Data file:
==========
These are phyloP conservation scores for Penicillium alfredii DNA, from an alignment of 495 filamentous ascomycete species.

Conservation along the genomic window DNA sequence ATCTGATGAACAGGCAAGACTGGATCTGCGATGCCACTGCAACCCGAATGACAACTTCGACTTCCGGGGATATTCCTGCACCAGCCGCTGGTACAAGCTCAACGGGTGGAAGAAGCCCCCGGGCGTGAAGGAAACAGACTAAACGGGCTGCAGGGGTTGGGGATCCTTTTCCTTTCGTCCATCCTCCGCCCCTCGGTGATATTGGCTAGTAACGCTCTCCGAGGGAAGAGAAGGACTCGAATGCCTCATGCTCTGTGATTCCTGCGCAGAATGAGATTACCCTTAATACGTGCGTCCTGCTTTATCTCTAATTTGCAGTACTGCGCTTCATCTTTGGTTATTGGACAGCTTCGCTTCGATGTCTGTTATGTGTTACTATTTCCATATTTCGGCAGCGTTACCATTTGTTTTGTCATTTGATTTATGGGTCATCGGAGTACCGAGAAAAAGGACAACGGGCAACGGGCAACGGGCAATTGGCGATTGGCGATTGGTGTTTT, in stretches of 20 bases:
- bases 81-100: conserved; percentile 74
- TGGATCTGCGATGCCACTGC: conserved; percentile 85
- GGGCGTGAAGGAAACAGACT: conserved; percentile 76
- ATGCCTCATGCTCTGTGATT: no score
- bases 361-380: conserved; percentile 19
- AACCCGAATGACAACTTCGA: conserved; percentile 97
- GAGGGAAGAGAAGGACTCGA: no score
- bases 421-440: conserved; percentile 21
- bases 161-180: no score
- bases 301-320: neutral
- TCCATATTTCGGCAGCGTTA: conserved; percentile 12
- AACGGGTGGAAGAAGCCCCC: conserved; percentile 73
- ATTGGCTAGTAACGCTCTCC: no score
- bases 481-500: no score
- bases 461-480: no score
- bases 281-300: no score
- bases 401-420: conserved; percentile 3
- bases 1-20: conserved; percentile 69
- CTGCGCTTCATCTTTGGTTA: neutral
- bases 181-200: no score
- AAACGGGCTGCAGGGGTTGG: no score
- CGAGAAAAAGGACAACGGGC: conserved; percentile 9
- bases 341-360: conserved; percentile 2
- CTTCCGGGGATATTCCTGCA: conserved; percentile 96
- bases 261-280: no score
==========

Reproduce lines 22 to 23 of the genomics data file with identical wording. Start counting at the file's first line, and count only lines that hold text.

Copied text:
- bases 181-200: no score
- AAACGGGCTGCAGGGGTTGG: no score